The Boston Scholar Athletes (BSA) program, which was launched in the summer of 2009, supports academic achievement through athletics. Partners include BPS and The City of Boston. The program is currently in 19 learning centers, or “Zones”-each located at a Boston Public School high school. The Zones are staffed, operated, and funded by BSA. The program is available during the academic school year by all potential and current scholar-athletes in grades 9-12. The Director of BSA, Rebekah Splaine, says, "The Zones are a dedicated space that represent a mindset for academic and athletic excellence. They offer students a safe place to study, learn, and interact with their teammates, peers, mentors, and tutors."

The Zones are equipped with innovative technology, and school supplies, in addition to providing consistent tutors and mentors. This year BSA is also offering the College Readiness Initiative an SAT preparation program with the Princeton Review.

BSA has gained tremendous growth and impact, which has sparked the need for other Zones. “There has been a renewed sense of accomplishment, pride, and urgency in the students’ academic pursuits,” says, Splaine. Success is measured on a daily basis by tracking scholar-athlete eligibility, grade point averages, progress reports, and student satisfaction surveys. The relationship with the Boston Public Schools allows BSA staff to monitor the grades of 3,000+ scholar-athletes currently enrolled in Zones. "This is vital to our success because it allows for day-to-day monitoring of academic performance, so our staff can work to prevent ineligibility,"notes Splaine.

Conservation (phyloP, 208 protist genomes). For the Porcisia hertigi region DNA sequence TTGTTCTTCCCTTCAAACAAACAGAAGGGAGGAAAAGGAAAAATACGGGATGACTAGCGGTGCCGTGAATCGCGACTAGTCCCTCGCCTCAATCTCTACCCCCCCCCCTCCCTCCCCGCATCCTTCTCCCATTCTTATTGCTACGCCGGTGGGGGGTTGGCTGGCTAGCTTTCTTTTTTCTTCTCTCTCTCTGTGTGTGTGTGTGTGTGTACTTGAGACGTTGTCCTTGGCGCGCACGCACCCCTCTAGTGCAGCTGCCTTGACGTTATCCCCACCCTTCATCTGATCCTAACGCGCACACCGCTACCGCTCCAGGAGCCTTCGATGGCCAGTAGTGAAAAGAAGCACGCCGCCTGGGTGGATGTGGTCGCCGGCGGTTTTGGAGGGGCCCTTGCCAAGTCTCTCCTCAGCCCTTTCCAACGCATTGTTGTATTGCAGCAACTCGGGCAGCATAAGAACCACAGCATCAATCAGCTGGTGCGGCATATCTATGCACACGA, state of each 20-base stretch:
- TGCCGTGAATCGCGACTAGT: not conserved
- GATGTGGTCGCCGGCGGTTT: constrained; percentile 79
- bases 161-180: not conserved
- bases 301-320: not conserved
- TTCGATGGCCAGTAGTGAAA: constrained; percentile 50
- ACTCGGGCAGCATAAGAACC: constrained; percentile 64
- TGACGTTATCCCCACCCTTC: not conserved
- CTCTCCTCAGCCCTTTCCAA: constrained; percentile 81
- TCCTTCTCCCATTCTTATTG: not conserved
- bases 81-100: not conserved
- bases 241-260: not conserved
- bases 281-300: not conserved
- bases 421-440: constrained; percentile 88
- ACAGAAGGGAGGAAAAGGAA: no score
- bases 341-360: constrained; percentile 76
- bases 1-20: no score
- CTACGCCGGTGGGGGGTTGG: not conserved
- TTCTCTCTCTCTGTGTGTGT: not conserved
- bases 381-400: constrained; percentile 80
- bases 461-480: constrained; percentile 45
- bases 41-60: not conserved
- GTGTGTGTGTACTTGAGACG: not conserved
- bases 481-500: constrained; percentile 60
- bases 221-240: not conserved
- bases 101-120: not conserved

BSA looks forward to next year with hopes of continued academic progress.
To learn more about the program:

Friday, March 02, 2012

Emmanuel lends a hand

Partnerships within the community have helped to foster great students. Emmanuel College and Fenway High School collaborated in 2005 to create a dual enrollment program that allows students the opportunity to enroll in undergraduate courses at the College for high school and college credit at no cost to them.

“The program allows students to gain confidence in their ability to do college work and teaches them the skills to navigate what is often for them the foreign world of college," says Peggy Kemp, Headmaster at Fenway.

One former student commented, “Nothing in the world made me happier than to see what I’ve worked for. There were times when I wanted to quit but I'm glad that I didn't. I know now that I can do anything if I allow myself to do so.” This student graduated from Smith College early because of the four courses she took at Emmanuel and is currently a teacher in the Boston Public Schools.

Since 2005, more than 200 Fenway students have participated in the program and about 300 courses have been taken.

Thursday, February 16, 2012

Higginson/Lewis: Born from a boombox

The John Lennon Bus stopped at the Higginson/Lewis School in the fall. Check out the video that the students created:

Monday, February 13, 2012

City Year makes a difference

City Year and BPS schools partnered in the spring of 2011. City Year is currently serving 14 schools with hopes of expanding to 23 schools in the next three years.

The Dever Elementary and the McCormick Middle are two schools that are benefiting from the program. City Year Corp members at the schools provide class support for the teachers and also help lead small groups. Members also help track student attendance for those who have an attendance rate below 92% and contact parents when their student is absent to see what the reason is and how the school can help get them to school.

This Partnership has increased attendance in the school. Currently attendance is higher now in February 2012 than it was this time last year because of their efforts to get students to school.

One of the Corps members, Nicole Chandler, says, “Our connection with the staff and administration is strong and we greatly appreciate the school for allowing us to serve at the DMC", she continues, "I really believe that public schools can thrive but it will take everyone taking a stance to make a difference. That's why I work for City Year!"

To learn more about City Year’s partnership with BPS click here

Monday, February 06, 2012

The Holland remembers the "Dream"